India's election has left the country more divided than ever

Bharatiya Janata Party (BJP) supporters seen during Sankalp Rally at Gandhi Maidan on March 3, 2019 in Patna, India.

(CNN)The wait has begun. Polling in India's marathon elections concluded at the weekend, with the results due on May 23.

Private polling commissioned by Indian media outlets points to a second term for the incumbent, Prime Minister Narendra Modi, and his Bharatiya Janata Party (BJP), although, given the patchy record of these polls, which have been wrong in past elections, we won't know for sure until later this week.
But if he does return to power, what might Modi 2.0 mean for India? One way of trying to answer that question is to compare campaign 2019 to the one that unfolded five years ago.
In 2014, when Modi first ran for national office -- he was already a major regional figure by then, running western Gujarat state for over a decade -- his campaign was dominated by his promises to usher in a sort of economic renaissance: Modi spoke of reforms to, among other things, make India an easier place to do business, make it better at generating jobs for the millions of young Indians who enter the workforce each year and to clean house to stamp out corruption.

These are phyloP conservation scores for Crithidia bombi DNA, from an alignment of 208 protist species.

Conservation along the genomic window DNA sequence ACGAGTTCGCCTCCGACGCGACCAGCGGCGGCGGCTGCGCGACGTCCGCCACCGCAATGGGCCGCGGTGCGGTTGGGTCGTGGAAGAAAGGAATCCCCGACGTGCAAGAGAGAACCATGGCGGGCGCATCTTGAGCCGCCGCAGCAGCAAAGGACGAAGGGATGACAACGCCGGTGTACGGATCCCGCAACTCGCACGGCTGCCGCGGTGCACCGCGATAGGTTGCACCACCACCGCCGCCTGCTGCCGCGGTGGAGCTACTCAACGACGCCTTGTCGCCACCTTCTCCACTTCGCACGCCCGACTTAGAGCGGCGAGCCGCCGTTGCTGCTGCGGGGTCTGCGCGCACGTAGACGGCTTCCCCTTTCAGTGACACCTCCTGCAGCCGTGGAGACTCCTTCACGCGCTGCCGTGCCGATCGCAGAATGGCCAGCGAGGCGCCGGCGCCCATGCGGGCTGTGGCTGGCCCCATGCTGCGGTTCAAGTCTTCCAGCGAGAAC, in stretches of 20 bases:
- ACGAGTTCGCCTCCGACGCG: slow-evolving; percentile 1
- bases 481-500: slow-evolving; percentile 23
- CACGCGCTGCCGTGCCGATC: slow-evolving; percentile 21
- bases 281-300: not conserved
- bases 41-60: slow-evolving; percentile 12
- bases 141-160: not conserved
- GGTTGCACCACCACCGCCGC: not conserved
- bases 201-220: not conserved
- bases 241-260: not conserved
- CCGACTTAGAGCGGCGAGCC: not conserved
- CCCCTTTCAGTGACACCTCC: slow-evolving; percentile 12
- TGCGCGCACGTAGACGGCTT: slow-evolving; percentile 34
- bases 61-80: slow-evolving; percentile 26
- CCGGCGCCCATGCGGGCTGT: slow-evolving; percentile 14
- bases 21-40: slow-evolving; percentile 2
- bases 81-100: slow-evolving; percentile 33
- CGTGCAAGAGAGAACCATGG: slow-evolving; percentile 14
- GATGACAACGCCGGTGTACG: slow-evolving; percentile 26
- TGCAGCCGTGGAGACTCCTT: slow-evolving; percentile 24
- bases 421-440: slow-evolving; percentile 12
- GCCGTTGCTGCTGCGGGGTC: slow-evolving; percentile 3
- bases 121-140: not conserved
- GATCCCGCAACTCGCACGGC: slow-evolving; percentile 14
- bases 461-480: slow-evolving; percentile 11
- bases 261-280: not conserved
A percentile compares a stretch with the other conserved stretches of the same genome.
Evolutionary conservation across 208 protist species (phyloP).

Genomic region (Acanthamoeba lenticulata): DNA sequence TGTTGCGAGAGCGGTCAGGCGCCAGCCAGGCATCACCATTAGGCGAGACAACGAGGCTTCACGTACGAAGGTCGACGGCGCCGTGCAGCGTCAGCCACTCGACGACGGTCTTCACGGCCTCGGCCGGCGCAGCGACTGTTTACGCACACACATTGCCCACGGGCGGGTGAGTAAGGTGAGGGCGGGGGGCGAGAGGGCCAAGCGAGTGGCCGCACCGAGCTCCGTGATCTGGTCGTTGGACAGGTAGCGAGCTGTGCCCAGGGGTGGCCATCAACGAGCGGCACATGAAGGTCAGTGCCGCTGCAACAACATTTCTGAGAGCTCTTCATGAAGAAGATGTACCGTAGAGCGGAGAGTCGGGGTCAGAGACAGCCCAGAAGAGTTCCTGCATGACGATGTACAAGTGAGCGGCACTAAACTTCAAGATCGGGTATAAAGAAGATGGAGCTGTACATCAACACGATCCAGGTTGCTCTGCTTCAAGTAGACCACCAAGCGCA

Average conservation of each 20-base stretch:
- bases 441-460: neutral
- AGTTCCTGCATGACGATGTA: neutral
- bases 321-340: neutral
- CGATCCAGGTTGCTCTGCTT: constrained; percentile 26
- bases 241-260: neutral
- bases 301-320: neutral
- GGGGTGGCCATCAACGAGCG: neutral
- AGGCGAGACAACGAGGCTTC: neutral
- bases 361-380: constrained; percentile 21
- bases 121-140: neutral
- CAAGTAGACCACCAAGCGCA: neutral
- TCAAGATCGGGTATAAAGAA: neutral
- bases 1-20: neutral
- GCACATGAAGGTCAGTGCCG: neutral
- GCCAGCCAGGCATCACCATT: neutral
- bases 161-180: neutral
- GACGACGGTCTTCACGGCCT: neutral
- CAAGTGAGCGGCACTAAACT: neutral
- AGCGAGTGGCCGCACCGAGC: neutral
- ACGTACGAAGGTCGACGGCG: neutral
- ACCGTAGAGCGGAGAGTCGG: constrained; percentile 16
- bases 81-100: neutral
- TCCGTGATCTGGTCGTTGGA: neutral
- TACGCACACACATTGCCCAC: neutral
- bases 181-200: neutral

Roughly translated from the original Hindi, his slogan was development for all, with all.